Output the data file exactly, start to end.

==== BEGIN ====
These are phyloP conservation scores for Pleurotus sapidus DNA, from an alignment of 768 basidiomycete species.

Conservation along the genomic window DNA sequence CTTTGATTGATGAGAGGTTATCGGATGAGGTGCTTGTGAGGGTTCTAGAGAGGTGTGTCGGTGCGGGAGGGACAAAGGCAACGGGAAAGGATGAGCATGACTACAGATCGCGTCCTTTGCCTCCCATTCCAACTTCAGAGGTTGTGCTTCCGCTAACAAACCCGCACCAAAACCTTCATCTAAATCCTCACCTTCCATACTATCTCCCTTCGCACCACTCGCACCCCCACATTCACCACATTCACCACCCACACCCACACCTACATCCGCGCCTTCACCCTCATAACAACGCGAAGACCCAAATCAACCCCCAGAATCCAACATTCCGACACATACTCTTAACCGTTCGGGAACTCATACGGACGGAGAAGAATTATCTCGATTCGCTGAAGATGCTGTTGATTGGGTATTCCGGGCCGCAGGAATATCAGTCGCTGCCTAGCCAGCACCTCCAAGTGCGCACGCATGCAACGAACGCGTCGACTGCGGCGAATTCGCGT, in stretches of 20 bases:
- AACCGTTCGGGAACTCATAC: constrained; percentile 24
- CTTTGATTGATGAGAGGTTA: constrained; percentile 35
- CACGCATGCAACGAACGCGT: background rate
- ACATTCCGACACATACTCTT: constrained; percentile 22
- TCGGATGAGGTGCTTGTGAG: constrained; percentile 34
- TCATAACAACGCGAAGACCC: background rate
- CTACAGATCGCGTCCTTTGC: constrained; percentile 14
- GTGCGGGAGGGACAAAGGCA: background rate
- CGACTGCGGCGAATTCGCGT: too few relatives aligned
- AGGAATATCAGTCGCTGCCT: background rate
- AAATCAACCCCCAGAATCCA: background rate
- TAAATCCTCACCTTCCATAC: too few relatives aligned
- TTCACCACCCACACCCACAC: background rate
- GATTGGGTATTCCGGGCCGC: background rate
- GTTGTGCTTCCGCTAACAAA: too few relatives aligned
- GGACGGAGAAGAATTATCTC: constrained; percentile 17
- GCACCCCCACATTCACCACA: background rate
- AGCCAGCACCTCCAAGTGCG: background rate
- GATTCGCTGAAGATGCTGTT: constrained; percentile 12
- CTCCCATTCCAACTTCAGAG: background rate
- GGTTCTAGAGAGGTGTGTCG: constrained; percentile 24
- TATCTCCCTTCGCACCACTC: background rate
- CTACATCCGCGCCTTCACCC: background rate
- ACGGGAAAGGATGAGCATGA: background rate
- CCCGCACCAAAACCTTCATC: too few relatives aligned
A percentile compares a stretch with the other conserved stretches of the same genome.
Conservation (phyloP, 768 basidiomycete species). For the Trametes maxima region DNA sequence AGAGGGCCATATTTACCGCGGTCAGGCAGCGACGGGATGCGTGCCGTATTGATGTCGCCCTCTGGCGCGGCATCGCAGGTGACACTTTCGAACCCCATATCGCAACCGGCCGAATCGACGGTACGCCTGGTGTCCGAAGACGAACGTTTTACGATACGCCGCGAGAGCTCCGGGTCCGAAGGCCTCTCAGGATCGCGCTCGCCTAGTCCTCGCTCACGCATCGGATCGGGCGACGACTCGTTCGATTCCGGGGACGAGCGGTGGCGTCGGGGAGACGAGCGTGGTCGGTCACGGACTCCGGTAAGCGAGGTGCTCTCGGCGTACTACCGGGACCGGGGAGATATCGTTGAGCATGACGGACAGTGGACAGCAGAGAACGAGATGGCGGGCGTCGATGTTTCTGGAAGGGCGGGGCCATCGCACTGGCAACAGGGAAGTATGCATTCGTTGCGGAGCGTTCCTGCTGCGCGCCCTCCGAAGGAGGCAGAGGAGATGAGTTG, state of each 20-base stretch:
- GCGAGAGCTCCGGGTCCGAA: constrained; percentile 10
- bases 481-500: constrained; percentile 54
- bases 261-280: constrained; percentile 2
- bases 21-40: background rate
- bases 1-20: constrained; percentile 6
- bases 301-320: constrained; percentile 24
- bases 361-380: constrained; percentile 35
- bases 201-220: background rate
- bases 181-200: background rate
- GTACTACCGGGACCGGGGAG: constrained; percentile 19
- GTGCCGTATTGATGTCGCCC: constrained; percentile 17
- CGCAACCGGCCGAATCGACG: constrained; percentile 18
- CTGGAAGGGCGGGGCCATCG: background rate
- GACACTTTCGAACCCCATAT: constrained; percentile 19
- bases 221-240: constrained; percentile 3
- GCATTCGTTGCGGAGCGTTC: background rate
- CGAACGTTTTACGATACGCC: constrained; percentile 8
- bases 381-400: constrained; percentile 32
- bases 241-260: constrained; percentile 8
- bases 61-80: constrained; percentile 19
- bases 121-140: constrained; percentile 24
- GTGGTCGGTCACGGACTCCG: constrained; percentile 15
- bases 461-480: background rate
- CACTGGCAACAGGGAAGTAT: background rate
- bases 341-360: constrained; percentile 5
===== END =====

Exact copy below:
These are phyloP conservation scores for Pleurotus sapidus DNA, from an alignment of 768 basidiomycete species.

Conservation along the genomic window DNA sequence CTTTGATTGATGAGAGGTTATCGGATGAGGTGCTTGTGAGGGTTCTAGAGAGGTGTGTCGGTGCGGGAGGGACAAAGGCAACGGGAAAGGATGAGCATGACTACAGATCGCGTCCTTTGCCTCCCATTCCAACTTCAGAGGTTGTGCTTCCGCTAACAAACCCGCACCAAAACCTTCATCTAAATCCTCACCTTCCATACTATCTCCCTTCGCACCACTCGCACCCCCACATTCACCACATTCACCACCCACACCCACACCTACATCCGCGCCTTCACCCTCATAACAACGCGAAGACCCAAATCAACCCCCAGAATCCAACATTCCGACACATACTCTTAACCGTTCGGGAACTCATACGGACGGAGAAGAATTATCTCGATTCGCTGAAGATGCTGTTGATTGGGTATTCCGGGCCGCAGGAATATCAGTCGCTGCCTAGCCAGCACCTCCAAGTGCGCACGCATGCAACGAACGCGTCGACTGCGGCGAATTCGCGT, in stretches of 20 bases:
- AACCGTTCGGGAACTCATAC: constrained; percentile 24
- CTTTGATTGATGAGAGGTTA: constrained; percentile 35
- CACGCATGCAACGAACGCGT: background rate
- ACATTCCGACACATACTCTT: constrained; percentile 22
- TCGGATGAGGTGCTTGTGAG: constrained; percentile 34
- TCATAACAACGCGAAGACCC: background rate
- CTACAGATCGCGTCCTTTGC: constrained; percentile 14
- GTGCGGGAGGGACAAAGGCA: background rate
- CGACTGCGGCGAATTCGCGT: too few relatives aligned
- AGGAATATCAGTCGCTGCCT: background rate
- AAATCAACCCCCAGAATCCA: background rate
- TAAATCCTCACCTTCCATAC: too few relatives aligned
- TTCACCACCCACACCCACAC: background rate
- GATTGGGTATTCCGGGCCGC: background rate
- GTTGTGCTTCCGCTAACAAA: too few relatives aligned
- GGACGGAGAAGAATTATCTC: constrained; percentile 17
- GCACCCCCACATTCACCACA: background rate
- AGCCAGCACCTCCAAGTGCG: background rate
- GATTCGCTGAAGATGCTGTT: constrained; percentile 12
- CTCCCATTCCAACTTCAGAG: background rate
- GGTTCTAGAGAGGTGTGTCG: constrained; percentile 24
- TATCTCCCTTCGCACCACTC: background rate
- CTACATCCGCGCCTTCACCC: background rate
- ACGGGAAAGGATGAGCATGA: background rate
- CCCGCACCAAAACCTTCATC: too few relatives aligned
A percentile compares a stretch with the other conserved stretches of the same genome.
Conservation (phyloP, 768 basidiomycete species). For the Trametes maxima region DNA sequence AGAGGGCCATATTTACCGCGGTCAGGCAGCGACGGGATGCGTGCCGTATTGATGTCGCCCTCTGGCGCGGCATCGCAGGTGACACTTTCGAACCCCATATCGCAACCGGCCGAATCGACGGTACGCCTGGTGTCCGAAGACGAACGTTTTACGATACGCCGCGAGAGCTCCGGGTCCGAAGGCCTCTCAGGATCGCGCTCGCCTAGTCCTCGCTCACGCATCGGATCGGGCGACGACTCGTTCGATTCCGGGGACGAGCGGTGGCGTCGGGGAGACGAGCGTGGTCGGTCACGGACTCCGGTAAGCGAGGTGCTCTCGGCGTACTACCGGGACCGGGGAGATATCGTTGAGCATGACGGACAGTGGACAGCAGAGAACGAGATGGCGGGCGTCGATGTTTCTGGAAGGGCGGGGCCATCGCACTGGCAACAGGGAAGTATGCATTCGTTGCGGAGCGTTCCTGCTGCGCGCCCTCCGAAGGAGGCAGAGGAGATGAGTTG, state of each 20-base stretch:
- GCGAGAGCTCCGGGTCCGAA: constrained; percentile 10
- bases 481-500: constrained; percentile 54
- bases 261-280: constrained; percentile 2
- bases 21-40: background rate
- bases 1-20: constrained; percentile 6
- bases 301-320: constrained; percentile 24
- bases 361-380: constrained; percentile 35
- bases 201-220: background rate
- bases 181-200: background rate
- GTACTACCGGGACCGGGGAG: constrained; percentile 19
- GTGCCGTATTGATGTCGCCC: constrained; percentile 17
- CGCAACCGGCCGAATCGACG: constrained; percentile 18
- CTGGAAGGGCGGGGCCATCG: background rate
- GACACTTTCGAACCCCATAT: constrained; percentile 19
- bases 221-240: constrained; percentile 3
- GCATTCGTTGCGGAGCGTTC: background rate
- CGAACGTTTTACGATACGCC: constrained; percentile 8
- bases 381-400: constrained; percentile 32
- bases 241-260: constrained; percentile 8
- bases 61-80: constrained; percentile 19
- bases 121-140: constrained; percentile 24
- GTGGTCGGTCACGGACTCCG: constrained; percentile 15
- bases 461-480: background rate
- CACTGGCAACAGGGAAGTAT: background rate
- bases 341-360: constrained; percentile 5